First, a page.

The Common Culture Advantage

It can’t easily be drawn on the growth flywheel, but having roots in Australian culture is another factor that contributed to Afterpay’s ability to quickly become a global tech and BNPL giant in just a few years.

Australia’s resemblance to other English-speaking markets means that it’s often used as a pilot test market for new products and feature launches. It’s also where multinationals typically house their APAC regional headquarters, so a startup could convince a regional director to do a proof-of-concept at a smaller scale, then grow to other regions.

With a low cultural “learning curve” – Afterpay’s initial success in Australia gave them the outlines of a playbook that would help them close the gap with Klarna in the UK, and challenge them for leadership in the US.

Conversely, this same principle means that Klarna is unlikely to be unseated from its leadership position in continental Europe.

How To Outgrow Your Competition

Let’s sum up before we wrap with a short epilogue on Afterpay’s prospects.

If you’re looking to grow faster than your rivals, here’s what we learned from Afterpay’s growth:

1. Decide if you’re starting a new game or playing the same game. It depends on how you view the JTBD and how your product addresses it.

2. Map out the growth model for your industry. This gives you an idea of where the biggest points of leverage are, as you evaluate everyone’s strengths and weaknesses.

3. Identify (and create) your unfair advantages. For Afterpay, it was the founders’ backgrounds in fashion, their focus on the demand side, and their willingness and ability to spend to acquire big brands. Their home country’s cultural similarity with overseas markets also appears to have played a role.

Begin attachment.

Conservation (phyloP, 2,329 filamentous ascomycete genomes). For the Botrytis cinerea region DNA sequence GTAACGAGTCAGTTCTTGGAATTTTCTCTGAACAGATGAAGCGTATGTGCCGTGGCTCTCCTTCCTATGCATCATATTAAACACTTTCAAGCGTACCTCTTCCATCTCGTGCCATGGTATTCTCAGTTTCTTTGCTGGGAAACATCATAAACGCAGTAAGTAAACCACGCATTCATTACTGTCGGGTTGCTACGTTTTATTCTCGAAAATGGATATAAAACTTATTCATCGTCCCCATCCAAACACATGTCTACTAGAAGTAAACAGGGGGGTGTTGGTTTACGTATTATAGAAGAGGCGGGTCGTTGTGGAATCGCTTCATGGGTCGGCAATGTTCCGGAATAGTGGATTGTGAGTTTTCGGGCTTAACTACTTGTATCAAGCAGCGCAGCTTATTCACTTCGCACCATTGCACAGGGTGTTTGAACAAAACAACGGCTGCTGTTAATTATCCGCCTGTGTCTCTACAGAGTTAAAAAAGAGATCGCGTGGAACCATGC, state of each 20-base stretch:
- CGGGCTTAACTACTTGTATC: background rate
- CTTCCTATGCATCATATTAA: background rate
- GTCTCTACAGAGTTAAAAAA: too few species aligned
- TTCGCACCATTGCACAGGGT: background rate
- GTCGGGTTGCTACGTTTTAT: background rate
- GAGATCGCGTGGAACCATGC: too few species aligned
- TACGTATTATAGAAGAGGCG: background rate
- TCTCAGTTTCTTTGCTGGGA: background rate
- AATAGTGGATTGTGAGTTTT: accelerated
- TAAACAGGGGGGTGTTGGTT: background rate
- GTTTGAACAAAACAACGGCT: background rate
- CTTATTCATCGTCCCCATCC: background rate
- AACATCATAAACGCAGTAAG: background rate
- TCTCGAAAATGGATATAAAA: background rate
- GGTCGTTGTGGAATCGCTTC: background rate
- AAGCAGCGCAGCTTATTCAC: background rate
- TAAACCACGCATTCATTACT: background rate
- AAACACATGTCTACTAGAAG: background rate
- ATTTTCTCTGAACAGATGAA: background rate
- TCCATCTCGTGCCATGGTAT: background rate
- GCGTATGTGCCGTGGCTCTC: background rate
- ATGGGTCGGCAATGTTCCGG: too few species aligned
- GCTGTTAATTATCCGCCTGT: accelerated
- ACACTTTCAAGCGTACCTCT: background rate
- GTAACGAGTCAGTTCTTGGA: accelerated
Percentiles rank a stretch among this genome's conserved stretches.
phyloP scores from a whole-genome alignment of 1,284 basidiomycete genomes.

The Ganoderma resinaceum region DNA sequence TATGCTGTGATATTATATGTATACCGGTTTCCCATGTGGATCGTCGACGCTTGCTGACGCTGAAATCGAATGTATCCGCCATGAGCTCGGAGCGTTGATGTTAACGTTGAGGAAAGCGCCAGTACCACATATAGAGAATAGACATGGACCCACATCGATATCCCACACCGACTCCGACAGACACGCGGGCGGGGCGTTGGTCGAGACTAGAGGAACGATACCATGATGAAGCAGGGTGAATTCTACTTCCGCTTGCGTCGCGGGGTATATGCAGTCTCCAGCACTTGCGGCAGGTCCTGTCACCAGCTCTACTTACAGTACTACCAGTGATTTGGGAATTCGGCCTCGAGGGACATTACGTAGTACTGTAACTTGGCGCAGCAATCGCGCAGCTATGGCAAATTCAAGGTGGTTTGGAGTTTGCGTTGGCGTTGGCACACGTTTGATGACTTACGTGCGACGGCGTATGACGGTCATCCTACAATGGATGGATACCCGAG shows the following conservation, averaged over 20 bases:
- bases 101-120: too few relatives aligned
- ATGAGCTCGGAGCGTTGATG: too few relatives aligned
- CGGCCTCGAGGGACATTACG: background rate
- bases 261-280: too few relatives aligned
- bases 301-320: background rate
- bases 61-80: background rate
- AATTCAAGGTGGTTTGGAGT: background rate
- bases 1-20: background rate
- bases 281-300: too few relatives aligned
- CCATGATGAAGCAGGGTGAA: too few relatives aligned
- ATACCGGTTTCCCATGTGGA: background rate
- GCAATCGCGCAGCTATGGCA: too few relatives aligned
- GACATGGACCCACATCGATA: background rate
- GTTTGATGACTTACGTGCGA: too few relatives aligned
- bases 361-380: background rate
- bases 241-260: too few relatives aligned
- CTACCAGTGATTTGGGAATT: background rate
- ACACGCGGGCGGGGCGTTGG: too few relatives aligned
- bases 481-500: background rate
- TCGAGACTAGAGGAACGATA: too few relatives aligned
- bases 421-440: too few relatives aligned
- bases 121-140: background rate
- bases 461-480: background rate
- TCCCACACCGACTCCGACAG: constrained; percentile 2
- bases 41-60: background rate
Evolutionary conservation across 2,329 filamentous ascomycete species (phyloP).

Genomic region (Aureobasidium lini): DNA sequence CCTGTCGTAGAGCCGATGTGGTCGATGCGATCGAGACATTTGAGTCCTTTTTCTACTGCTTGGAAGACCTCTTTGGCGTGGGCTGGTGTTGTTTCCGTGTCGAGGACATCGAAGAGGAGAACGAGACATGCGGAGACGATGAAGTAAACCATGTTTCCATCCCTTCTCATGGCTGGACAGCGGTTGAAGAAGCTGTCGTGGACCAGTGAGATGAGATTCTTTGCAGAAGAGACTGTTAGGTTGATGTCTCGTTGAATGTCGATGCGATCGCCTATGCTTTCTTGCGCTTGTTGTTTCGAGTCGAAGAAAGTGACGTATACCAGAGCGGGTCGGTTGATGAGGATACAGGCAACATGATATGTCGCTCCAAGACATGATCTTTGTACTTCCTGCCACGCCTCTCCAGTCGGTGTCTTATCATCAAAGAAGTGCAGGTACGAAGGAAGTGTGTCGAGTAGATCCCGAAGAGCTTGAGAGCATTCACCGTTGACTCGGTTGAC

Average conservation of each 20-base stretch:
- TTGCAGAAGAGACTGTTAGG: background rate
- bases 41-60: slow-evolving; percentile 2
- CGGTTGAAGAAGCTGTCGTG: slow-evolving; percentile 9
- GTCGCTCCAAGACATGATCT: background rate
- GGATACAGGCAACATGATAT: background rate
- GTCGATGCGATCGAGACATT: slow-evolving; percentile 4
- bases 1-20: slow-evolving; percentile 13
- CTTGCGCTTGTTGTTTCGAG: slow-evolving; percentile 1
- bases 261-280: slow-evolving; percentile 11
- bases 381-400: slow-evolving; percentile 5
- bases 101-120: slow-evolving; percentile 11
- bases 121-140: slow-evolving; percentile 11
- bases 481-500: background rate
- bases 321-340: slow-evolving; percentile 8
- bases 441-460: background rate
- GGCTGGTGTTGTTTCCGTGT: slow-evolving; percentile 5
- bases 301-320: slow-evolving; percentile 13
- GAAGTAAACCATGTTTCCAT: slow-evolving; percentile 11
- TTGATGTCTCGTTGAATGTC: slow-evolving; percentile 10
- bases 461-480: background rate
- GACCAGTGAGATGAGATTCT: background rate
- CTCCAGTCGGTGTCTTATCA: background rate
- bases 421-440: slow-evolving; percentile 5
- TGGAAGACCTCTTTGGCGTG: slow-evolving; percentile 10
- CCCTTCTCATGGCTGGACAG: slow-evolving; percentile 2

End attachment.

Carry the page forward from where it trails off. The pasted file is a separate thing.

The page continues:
For Afterpay, No Choice But To Grow Even Faster

As impressive as Afterpay’s growth has been so far, they’re really still in the early part of their journey and face significant headwinds.

PayPal became the 800-pound gorilla in BNPL when they launched their “Pay in 4” service at the end of 2020. Klarna recently notched a $640 million raise from Softbank. The prospect of increased regulation also looms over the entire space, threatening to put a speed limit on the sector.

As for Afterpay, they’ve hinted at their plans for continuing to grow: expand to more countries in APAC and launch a neobank. Both of these spaces are full of experienced competitors flush with cash.

To continue their growth story, the Afterpay team will need to build on their track record of making the right strategic choices to outgrow the new competitors they’ll be facing.

Thanks to Michael Grierson, Audra Pakalnyte, Simon Torring, Alfred Lua, Robert Lai and friends from BNPL and fintech for their feedback.